Rio Grande Co. was founded in Denver in 1893 by Erik Peterson. It started as a supply company that provided coal, hay and animal feed.
Since 1893, Rio Grande has been run by four generations of the Peterson family: Erik, Elmer, Donald and Bruce. Rio Grande now supplies building materials and equipment. For more information on the company, go to https://riograndeco.com/.
Applications to receive landmark status are reviewed by the city’s Landmark Preservation team within the Community Planning and Development office. The ordinance laying out the criteria of what makes a building historic was first adopted in 1967.
Buildings receive the designation based on three categories: history, architecture and geography. They need to meet two of the three categories for landmark status. As part of the application, people need to research the building to verify whether it matches the criteria. Building owners pay a $250 fee.
Buildings that act as directional landmarks within the city fall into the geography category. A prime example is Union Station at 1701 Wynkoop St., a Beaux Arts-style train station downtown dating back to 1881 that has been redeveloped with bars and retail outlets.
The city of Denver has put together a task force to review the landmark ordinance, specifically the demolition notification process. The task force comprises members of the city council as well as the public.
In 2006, Denver City Council unanimously voted that the public needed to be notified about demolition plans for buildings with potential for historic preservation. But the ordinance does not give people much time to file an application. Once a notice is publicized, the community has up to 28 days to research a building’s history and pay the $875 fee for non-owners.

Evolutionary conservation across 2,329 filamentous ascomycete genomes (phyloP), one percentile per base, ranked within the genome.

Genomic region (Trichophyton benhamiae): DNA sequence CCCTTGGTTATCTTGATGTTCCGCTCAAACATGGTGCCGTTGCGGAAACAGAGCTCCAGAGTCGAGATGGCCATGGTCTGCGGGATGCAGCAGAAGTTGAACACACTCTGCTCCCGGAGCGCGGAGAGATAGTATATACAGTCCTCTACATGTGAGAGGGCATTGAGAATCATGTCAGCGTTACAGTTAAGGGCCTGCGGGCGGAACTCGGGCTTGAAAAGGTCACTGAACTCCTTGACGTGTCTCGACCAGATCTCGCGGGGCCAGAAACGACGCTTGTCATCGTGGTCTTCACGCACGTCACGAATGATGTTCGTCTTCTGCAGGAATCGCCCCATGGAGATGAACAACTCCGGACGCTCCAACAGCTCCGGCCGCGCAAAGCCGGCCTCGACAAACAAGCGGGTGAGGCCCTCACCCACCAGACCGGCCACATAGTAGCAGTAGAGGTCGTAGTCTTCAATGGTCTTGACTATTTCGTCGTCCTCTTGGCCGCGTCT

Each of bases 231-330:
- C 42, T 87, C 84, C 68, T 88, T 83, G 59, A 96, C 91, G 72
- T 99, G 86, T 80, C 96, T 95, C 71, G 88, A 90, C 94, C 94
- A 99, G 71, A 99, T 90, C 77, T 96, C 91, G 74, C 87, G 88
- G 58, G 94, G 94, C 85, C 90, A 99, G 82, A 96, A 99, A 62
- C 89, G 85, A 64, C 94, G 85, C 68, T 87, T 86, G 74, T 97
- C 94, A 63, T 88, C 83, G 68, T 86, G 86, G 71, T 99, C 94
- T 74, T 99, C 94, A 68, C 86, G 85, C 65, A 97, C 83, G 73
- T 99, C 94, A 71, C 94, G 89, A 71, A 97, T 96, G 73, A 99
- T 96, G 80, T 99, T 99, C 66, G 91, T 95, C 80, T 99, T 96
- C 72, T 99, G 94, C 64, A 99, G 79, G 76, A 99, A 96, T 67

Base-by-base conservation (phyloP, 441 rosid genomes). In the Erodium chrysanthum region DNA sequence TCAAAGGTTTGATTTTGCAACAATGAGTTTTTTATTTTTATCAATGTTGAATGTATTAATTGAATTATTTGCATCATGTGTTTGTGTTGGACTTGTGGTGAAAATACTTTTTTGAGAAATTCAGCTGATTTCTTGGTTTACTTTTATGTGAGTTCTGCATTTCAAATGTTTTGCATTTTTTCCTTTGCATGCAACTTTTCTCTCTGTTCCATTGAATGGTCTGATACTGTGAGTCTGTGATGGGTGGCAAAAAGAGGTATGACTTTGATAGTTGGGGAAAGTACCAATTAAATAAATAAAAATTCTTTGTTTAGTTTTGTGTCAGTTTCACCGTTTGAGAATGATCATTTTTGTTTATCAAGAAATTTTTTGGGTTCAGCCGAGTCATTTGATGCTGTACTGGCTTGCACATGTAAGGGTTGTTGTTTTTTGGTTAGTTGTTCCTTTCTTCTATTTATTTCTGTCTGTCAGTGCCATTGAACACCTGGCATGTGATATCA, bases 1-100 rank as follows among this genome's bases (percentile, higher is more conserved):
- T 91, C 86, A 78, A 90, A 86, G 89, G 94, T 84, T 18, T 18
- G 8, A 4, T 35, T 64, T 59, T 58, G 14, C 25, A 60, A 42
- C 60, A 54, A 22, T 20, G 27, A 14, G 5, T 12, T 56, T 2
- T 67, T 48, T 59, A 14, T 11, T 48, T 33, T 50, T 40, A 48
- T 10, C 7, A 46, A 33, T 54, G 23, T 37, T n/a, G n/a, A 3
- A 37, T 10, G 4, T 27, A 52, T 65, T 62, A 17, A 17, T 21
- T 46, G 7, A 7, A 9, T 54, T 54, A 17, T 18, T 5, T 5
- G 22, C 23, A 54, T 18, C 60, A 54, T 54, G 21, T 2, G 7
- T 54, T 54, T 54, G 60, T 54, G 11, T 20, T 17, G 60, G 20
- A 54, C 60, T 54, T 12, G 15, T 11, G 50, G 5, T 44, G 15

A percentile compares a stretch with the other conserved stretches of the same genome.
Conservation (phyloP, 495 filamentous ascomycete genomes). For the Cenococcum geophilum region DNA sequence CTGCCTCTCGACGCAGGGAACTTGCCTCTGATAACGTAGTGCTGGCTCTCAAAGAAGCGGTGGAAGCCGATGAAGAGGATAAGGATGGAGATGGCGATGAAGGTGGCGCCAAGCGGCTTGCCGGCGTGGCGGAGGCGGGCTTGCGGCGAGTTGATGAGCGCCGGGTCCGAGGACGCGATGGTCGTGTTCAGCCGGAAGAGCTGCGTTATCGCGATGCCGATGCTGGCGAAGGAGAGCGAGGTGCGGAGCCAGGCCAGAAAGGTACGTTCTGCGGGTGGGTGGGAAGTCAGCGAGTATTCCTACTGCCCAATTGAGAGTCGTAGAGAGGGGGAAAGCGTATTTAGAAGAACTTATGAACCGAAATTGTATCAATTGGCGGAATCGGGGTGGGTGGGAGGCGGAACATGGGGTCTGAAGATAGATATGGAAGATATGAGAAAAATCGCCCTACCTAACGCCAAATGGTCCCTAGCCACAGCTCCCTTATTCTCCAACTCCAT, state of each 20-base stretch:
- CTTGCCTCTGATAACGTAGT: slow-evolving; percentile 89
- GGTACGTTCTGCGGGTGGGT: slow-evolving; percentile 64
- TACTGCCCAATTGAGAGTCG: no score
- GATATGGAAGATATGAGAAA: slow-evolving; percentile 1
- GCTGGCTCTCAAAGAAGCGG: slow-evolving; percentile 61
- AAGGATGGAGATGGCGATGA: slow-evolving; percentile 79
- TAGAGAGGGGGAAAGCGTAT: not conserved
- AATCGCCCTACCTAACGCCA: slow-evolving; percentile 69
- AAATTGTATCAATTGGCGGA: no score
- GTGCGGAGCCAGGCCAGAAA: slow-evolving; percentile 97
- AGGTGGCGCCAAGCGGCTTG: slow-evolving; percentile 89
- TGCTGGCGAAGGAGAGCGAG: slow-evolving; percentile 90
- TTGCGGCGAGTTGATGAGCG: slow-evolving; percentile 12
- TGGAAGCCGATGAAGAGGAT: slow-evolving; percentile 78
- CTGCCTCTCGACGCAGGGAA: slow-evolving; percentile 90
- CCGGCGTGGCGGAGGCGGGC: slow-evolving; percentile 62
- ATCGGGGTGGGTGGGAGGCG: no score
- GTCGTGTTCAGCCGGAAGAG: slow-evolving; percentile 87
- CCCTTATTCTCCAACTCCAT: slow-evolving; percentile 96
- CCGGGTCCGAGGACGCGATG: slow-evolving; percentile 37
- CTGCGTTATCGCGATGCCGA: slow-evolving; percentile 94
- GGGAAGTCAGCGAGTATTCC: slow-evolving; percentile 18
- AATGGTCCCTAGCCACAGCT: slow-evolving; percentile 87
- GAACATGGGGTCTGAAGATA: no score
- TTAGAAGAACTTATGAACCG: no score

To learn more, go to https://bit.ly/2QmEZzh. To see a list of properties in Denver up for demolition or non-historic status, go to https://bit.ly/30GUVBi.
It’s difficult to miss the large Rio Grande Co. silos that tower over Santa Fe Drive at 201 Santa Fe Drive. The green structure on top of the six towers has been a staple of the Baker neighborhood skyline for decades.
But soon, the silos will be no more. In April, Rio Grande Co. began applying for demolitions permits through the city.
Dave Wenman, president at Rio Grande, said the silos are made of metal, wood, concrete and rebar, and were built nearly 100 years ago. Over time, those materials have begun to deteriorate.
When the silos were built in the mid-1920s they were used to store coal. John Olson, deputy director of Historic Denver, a nonprofit that helps to identify and preserve historic buildings in the city, said the silos were the most efficient way of storing coal at the time. Each time shovels were used to load coal, it degraded the quality, he said. With the silos, trucks could be loaded without shovels and then transported to homes in Denver where coal was used for heating.
“It shows that there was some innovation going on,” Olson said. “This was a way that as few hands needed to touch it as possible.”
In the 1950s when coal was no longer used to heat as many homes, Rio Grande began using the lower levels of the silos for storage.